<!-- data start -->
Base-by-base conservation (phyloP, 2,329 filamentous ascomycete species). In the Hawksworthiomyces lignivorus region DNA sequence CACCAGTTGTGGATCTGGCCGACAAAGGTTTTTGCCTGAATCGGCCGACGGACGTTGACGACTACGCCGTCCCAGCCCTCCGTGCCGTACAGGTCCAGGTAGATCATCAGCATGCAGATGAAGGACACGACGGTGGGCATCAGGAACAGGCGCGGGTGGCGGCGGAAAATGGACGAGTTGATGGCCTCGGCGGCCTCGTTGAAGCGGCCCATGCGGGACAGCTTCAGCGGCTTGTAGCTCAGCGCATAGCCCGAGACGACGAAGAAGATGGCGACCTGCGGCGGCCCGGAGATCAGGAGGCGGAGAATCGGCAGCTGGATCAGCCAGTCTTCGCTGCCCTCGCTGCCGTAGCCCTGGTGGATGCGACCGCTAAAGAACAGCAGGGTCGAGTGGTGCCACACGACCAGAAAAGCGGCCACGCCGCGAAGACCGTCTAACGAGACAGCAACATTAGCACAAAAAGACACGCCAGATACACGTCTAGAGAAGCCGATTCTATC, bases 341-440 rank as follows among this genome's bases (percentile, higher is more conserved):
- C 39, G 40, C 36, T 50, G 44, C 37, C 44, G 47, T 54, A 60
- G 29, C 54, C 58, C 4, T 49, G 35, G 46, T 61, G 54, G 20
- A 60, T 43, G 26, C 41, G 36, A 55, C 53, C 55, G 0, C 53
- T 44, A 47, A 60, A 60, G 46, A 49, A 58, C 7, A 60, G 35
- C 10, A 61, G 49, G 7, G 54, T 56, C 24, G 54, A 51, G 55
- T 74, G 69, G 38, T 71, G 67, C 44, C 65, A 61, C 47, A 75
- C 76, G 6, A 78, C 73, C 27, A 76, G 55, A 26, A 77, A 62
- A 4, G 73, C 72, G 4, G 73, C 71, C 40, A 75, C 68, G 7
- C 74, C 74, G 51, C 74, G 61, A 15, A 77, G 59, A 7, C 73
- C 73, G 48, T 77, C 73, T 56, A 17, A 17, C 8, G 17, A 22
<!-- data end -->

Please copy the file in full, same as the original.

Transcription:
Base-by-base conservation (phyloP, 2,329 filamentous ascomycete species). In the Hawksworthiomyces lignivorus region DNA sequence CACCAGTTGTGGATCTGGCCGACAAAGGTTTTTGCCTGAATCGGCCGACGGACGTTGACGACTACGCCGTCCCAGCCCTCCGTGCCGTACAGGTCCAGGTAGATCATCAGCATGCAGATGAAGGACACGACGGTGGGCATCAGGAACAGGCGCGGGTGGCGGCGGAAAATGGACGAGTTGATGGCCTCGGCGGCCTCGTTGAAGCGGCCCATGCGGGACAGCTTCAGCGGCTTGTAGCTCAGCGCATAGCCCGAGACGACGAAGAAGATGGCGACCTGCGGCGGCCCGGAGATCAGGAGGCGGAGAATCGGCAGCTGGATCAGCCAGTCTTCGCTGCCCTCGCTGCCGTAGCCCTGGTGGATGCGACCGCTAAAGAACAGCAGGGTCGAGTGGTGCCACACGACCAGAAAAGCGGCCACGCCGCGAAGACCGTCTAACGAGACAGCAACATTAGCACAAAAAGACACGCCAGATACACGTCTAGAGAAGCCGATTCTATC, bases 341-440 rank as follows among this genome's bases (percentile, higher is more conserved):
- C 39, G 40, C 36, T 50, G 44, C 37, C 44, G 47, T 54, A 60
- G 29, C 54, C 58, C 4, T 49, G 35, G 46, T 61, G 54, G 20
- A 60, T 43, G 26, C 41, G 36, A 55, C 53, C 55, G 0, C 53
- T 44, A 47, A 60, A 60, G 46, A 49, A 58, C 7, A 60, G 35
- C 10, A 61, G 49, G 7, G 54, T 56, C 24, G 54, A 51, G 55
- T 74, G 69, G 38, T 71, G 67, C 44, C 65, A 61, C 47, A 75
- C 76, G 6, A 78, C 73, C 27, A 76, G 55, A 26, A 77, A 62
- A 4, G 73, C 72, G 4, G 73, C 71, C 40, A 75, C 68, G 7
- C 74, C 74, G 51, C 74, G 61, A 15, A 77, G 59, A 7, C 73
- C 73, G 48, T 77, C 73, T 56, A 17, A 17, C 8, G 17, A 22